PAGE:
Andrew and Robyn – 29 January 1994 – Christchurch Cathedral

I think it is appropriate to start this post with a link to this Little River Band classic. For 20 years ago three of us walked down the aisle as a married family – Andrew, Robyn and baby Juliet.

Wow. A lifetime ago.

Somehow we are still married. It certainly has not been a Mills and Boon romantic story. Romance? Andrew? Flying pigs? Life has had its ups and downs. Literally.

It seems appropriate to compare our marriage to life in post-quake Christchurch. I wait ages for Andrew to get things done. He communicates about things that matter about as well as EQC. Road-trips are never straight-forward. We always have to have detours. The house always look like an earthquake happened within the previous 24 hours. I won’t mention the similarity between Andrew and Gerry Brownlee in shape! Like progress on our house, that work is in progress! We have an orange road cone decorating our garden. But the spirit of togetherness and community keeps us going when time gets tough. Families that pee in the garden together, stay together.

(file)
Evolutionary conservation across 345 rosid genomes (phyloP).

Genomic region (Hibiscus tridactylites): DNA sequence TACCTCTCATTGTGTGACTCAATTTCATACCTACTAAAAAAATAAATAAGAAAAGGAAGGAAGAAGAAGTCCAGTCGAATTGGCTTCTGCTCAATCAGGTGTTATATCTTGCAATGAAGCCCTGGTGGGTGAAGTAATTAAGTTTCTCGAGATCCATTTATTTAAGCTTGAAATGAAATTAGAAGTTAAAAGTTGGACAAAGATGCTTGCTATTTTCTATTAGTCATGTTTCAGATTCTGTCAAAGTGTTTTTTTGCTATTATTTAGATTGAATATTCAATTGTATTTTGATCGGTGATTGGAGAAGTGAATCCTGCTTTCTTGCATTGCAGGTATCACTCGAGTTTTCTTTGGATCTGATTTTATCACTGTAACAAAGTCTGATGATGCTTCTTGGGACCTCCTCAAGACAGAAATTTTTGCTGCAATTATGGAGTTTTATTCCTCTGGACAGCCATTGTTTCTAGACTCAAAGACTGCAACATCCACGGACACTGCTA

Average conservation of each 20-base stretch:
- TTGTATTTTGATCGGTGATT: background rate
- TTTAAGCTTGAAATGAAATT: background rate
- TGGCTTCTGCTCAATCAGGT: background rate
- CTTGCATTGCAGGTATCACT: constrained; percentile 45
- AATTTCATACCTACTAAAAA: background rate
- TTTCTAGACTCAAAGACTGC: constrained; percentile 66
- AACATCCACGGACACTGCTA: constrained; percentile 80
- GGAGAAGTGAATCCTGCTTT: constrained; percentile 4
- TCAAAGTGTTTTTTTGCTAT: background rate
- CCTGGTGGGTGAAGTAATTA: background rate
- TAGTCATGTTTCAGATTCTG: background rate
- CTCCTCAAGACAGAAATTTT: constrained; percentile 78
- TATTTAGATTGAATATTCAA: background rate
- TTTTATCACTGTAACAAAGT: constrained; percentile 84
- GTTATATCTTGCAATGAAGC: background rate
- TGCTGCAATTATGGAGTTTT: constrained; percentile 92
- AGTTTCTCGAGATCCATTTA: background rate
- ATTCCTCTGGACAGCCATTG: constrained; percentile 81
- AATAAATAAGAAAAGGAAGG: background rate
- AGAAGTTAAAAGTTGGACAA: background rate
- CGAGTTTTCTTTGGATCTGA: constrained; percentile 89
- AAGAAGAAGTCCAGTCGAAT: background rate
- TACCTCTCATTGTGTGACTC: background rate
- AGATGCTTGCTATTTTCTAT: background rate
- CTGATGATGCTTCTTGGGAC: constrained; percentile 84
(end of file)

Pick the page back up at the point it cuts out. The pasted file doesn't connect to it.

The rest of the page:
Marriage is also like marathon training. To do it well you need a plan. My plan is to stick it out as long as I feel it brings me happiness and satisfaction. There will be times when it all feels too hard and you have had enough. Throw in the towel. Find a new hobby/hubby. But then you get one of those runs/days/times/things when it all falls into place and you remember how much you enjoy/love this and why you want to keep doing it. There are easy runs. Tempo runs when you struggle to keep up with the pace. Lots of slogging it out runs. Making up time and distance, hanging on for the finish. Sometimes it hurts. And makes you cry. Hopefully this is a temporary setback and you keep going.